Chinese official ships have been sailing around the Senkaku Islands (known as the Diaoyu Islands in China) for 112 consecutive days until June 4, the longest since the nationalization of the Senkaku in September 2012, and attempts to approach Japanese fishing boats operating in territorial waters are becoming the norm. The Japanese side has also stepped up its vigilance in consideration of China’s Maritime Police Law, which allows the Marine Police Bureau to use weapons, which came into effect on February 1 this year. The situation around the Senkaku Islands, Okinawa prefecture put forward the position that “there must not be a situation where fishing boats can not operate”, and asked the Japanese government to always resolve the situation peacefully through dialogue.
According to Kyodo News, Chinese ships approaching Senkaku fishing boats are becoming the norm, and the Japanese side has stepped up its vigilance. According to Japan’s 11th District Maritime Security Headquarters (Naha), Chinese official ships were spotted sailing for 147 days so far this year. Recently, it was reported that “all the Japanese fishing boats found in the territorial waters were attempted to approach” (in the words of a marine security source).
On February 6, shortly after the implementation of the Chinese Maritime Police Law, Japanese fishing boats operating in the territorial waters were followed or sailed side by side. According to fishermen and others, the other side used loudspeakers to shout in Chinese. Japanese fishermen have also seen Chinese official boats before and said “there is no change from the usual”.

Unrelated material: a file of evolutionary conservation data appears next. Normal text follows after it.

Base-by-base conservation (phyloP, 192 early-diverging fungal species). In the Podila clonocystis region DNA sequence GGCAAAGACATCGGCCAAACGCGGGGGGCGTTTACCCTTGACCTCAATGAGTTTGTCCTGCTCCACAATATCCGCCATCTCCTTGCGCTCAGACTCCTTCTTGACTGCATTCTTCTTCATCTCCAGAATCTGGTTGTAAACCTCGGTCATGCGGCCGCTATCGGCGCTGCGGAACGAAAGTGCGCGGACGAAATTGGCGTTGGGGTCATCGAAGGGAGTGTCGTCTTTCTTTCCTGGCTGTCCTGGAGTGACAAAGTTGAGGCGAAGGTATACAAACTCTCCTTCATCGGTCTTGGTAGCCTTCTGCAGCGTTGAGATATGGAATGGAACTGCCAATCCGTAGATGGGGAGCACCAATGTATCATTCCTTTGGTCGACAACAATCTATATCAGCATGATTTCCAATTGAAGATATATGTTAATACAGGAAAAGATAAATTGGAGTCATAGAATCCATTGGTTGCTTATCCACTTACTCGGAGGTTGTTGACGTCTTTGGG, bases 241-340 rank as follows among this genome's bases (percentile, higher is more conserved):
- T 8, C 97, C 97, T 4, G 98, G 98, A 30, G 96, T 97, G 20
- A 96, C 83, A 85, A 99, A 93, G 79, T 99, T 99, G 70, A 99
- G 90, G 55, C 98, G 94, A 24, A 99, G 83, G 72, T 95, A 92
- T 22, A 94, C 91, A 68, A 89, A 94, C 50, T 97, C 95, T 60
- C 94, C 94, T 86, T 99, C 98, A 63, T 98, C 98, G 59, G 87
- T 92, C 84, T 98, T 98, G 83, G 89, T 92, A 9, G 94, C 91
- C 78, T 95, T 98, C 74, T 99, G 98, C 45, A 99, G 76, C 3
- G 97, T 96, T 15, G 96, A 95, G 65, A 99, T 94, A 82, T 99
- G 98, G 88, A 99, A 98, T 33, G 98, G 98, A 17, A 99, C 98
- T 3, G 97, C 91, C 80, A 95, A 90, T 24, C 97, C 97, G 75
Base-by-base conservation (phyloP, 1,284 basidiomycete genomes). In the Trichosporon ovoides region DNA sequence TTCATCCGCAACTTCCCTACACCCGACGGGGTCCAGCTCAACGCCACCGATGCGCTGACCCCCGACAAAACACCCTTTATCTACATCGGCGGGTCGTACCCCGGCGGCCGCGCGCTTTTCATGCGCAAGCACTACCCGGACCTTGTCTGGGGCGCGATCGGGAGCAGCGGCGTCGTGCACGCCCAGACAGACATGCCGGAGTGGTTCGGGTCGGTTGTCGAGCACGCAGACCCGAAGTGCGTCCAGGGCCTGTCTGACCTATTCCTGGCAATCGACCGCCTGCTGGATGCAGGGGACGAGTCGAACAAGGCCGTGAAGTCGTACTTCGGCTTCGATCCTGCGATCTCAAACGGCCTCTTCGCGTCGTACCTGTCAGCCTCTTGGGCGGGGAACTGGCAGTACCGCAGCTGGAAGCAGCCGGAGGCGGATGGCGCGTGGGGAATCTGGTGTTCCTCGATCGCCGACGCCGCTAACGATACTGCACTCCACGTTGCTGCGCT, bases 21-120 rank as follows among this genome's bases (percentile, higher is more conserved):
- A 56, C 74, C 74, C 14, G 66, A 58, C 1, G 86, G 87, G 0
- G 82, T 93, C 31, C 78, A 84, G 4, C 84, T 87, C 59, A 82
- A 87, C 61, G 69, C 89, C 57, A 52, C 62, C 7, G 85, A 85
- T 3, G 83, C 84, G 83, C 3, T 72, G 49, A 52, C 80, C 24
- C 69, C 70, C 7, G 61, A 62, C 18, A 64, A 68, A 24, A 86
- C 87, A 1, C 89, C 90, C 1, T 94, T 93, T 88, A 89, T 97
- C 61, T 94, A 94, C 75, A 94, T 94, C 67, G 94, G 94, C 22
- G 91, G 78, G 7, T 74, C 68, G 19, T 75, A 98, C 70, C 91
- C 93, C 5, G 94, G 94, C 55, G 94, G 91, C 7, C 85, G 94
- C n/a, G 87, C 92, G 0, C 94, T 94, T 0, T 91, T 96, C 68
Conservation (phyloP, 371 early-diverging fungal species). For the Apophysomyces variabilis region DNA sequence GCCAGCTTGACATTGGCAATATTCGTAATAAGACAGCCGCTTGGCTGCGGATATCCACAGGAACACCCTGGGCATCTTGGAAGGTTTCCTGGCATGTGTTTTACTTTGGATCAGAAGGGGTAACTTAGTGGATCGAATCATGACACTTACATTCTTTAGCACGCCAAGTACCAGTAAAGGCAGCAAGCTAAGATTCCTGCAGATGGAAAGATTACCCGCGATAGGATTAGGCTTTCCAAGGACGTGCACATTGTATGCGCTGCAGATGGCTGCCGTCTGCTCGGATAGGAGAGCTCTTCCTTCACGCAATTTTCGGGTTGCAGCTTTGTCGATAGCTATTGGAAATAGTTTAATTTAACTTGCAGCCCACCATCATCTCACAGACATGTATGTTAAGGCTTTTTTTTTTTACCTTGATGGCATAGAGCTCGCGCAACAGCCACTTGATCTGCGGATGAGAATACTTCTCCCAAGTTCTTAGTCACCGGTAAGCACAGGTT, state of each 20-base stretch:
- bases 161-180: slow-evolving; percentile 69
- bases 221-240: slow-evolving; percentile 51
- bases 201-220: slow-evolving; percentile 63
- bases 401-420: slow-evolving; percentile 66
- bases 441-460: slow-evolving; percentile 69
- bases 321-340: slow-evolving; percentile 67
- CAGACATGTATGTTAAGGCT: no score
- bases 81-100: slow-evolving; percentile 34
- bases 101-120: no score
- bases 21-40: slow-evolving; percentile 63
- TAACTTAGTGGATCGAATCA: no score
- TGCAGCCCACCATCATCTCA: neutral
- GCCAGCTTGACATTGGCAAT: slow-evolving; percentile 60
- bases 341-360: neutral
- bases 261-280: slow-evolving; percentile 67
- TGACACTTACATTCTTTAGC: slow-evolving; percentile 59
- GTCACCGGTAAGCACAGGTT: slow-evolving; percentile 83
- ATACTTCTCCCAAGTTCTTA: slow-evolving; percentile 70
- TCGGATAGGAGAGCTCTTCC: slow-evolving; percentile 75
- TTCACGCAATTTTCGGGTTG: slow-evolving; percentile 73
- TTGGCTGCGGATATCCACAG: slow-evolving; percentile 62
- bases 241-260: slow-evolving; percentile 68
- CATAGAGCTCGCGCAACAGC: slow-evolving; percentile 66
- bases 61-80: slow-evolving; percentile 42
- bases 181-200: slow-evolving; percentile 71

The report quoted a former Maritime Self-Defense Force cadre as analyzing that “China’s move is intended to show both at home and abroad that ‘the power of governance lies with the Chinese side.” Article V of the Japan-U.S. Security Treaty stipulates defense obligations for “areas under Japanese administration.” The Japanese and U.S. governments agreed that the Senkaku Islands are subject to the treaty. But the former cadre pointed out that the Chinese side expects that if they continue to show that Japan has no power over the Senkaku, the United States will have difficulty intervening.
Kyodo News said that the situation around the Senkaku Islands, Okinawa prefecture’s position is “absolutely can not appear fishing boats can not operate the state of affairs”. But if tensions increase further, it may lead to untoward events. Prefectural officials said: “We will ask the Japanese government to always resolve the situation peacefully through dialogue.”